Slow investigation into New Year church bombing frustrates Egypt's Copts
Coptic Christians of Egypt are planning to stage demonstrations demanding a speedier investigation into the New Year church bombing in the city of Alexandria that killed 23 and injured 97.
The decision to act was taken as the probe of the bomb explosion in front of the Coptic Orthodox church of Saint Mark in Alexandria is moving at a snail’s pace and the youth of the church are angry, church’s attorney Joseph Malak told the Al-Masry Al-Youm newspaper.
Malak, who did not disclose the date of the planned protest, complained that the church submitted “several reports and memorandums” to the Supreme Council of the Armed Forces, attorney general, and interior minister, but those documents had been ignored.
The General Congregation Council of the Coptic Church and the Egyptian Center for Development and Human Rights Studies also issued a joint statement to call on Prime Minister Essam Sharaf, Interior Minister Mansour al-Essawy, and Minister of Justice Mohamed Abdel Aziz al-Guindi to identify the bombers and publicly try them, the newspaper added.
Egyptian investigation agencies had blamed the explosion on foreigners and al-Qaida soon after the incident. But a month later, the agencies reportedly zeroed in on a local group of Islamic extremists which, they said, could have been inspired by, but not directly linked to, al-Qaida. Little has come out of the investigation since then.
Christians, who make up about 10 percent of Egypt’s 80 million people, are anxious about their future. Extremist Muslim groups, which remained underground or inactive during the rule of the now ousted president Hosni Mubarak, got socially and politically active after the fall of the regime which followed the January 25 revolution.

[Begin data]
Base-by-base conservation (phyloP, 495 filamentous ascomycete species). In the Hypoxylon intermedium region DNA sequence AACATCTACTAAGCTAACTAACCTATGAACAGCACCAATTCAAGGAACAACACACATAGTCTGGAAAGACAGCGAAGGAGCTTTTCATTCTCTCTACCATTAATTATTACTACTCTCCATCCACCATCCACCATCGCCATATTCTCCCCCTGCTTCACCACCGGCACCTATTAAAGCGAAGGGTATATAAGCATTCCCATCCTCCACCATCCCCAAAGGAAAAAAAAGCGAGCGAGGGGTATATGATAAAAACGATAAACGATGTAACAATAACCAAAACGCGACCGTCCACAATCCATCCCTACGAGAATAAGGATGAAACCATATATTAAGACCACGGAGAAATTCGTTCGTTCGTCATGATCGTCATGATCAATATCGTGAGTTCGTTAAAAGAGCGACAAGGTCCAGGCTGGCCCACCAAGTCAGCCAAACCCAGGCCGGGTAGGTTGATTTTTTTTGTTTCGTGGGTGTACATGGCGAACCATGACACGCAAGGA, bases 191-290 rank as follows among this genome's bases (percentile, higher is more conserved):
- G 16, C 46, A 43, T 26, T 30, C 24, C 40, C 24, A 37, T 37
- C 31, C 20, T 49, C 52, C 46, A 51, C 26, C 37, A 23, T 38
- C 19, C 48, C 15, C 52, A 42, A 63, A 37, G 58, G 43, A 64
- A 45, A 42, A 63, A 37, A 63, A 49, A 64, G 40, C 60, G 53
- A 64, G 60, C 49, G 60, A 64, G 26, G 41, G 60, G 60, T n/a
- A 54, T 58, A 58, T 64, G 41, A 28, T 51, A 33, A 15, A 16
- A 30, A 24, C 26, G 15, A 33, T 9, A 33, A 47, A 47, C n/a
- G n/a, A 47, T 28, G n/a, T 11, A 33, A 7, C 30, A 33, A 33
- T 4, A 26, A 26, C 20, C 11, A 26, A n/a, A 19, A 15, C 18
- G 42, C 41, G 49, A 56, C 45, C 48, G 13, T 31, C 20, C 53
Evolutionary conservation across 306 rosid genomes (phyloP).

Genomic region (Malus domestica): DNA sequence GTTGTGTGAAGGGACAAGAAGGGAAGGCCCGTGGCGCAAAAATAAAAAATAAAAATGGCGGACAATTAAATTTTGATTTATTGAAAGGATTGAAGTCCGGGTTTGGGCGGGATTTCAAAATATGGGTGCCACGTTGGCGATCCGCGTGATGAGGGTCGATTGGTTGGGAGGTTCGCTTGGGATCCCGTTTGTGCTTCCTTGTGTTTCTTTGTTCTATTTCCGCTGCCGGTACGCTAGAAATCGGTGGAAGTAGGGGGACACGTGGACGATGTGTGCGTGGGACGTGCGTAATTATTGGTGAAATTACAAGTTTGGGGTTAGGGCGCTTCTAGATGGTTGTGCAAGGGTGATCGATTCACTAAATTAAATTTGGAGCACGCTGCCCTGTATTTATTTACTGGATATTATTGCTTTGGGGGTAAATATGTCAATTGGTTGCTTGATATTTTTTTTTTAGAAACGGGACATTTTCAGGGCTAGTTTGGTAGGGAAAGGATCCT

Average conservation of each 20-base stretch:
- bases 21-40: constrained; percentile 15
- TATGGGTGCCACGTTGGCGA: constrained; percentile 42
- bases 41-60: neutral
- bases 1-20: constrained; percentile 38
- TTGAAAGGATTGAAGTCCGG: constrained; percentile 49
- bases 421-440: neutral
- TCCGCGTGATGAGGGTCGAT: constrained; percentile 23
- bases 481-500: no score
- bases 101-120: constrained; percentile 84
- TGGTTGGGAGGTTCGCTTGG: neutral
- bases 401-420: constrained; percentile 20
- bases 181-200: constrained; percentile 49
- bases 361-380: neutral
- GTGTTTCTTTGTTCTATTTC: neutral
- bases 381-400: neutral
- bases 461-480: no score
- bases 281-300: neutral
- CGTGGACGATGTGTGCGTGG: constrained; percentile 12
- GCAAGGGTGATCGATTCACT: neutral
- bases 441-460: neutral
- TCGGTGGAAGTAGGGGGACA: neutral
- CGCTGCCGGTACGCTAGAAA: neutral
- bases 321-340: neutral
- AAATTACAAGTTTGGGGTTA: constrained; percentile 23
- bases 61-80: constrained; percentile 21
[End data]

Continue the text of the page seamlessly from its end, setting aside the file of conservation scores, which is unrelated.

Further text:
Since Mubarak’s downfall, over 24 Christians have been killed, more than 200 wounded, and three churches destroyed. It is widely believed that conservative Salafi Muslims are behind these attacks.
Salafis, believed to be supported by their counterparts in Saudi Arabia, interpret the Quran literally, seeking to enforce practices that were prevalent during the days of Muhammad, and consider other Muslim movements as heretic. They believe in banning Christian worship and curtailing rights of minorities.
In March, Salafi leader al-Hosseini Kamal cut off the ear of a 45-year-old Christian Coptic man, Ayman Anwar Mitri, in Qena Governorate. Kamal was one of the thousands of terror suspects who were released from detention after the revolution.
The attacks by Salafis are aimed at mobilizing Egyptian Muslims to push for a constitution and other statutes that will leave little room for minority rights, according to World Evangelical Alliance’s Religious Liberty Commission (WEA-RLC).
One of the reasons why violence against Christians is not being dealt with strictly is that it is helping the military leaders, who are in charge of the interim government and have been eyeing a larger financial aid from the United States, says a recent WEA-RLC report.
Anti-Christian violence makes the Muslim Brotherhood, an Islamist party, appear less extremist leading to perceptions that the party would form the next government. “Any possibility of an Islamist party coming to power makes Washington nervous and therefore more generous towards the transitional government.”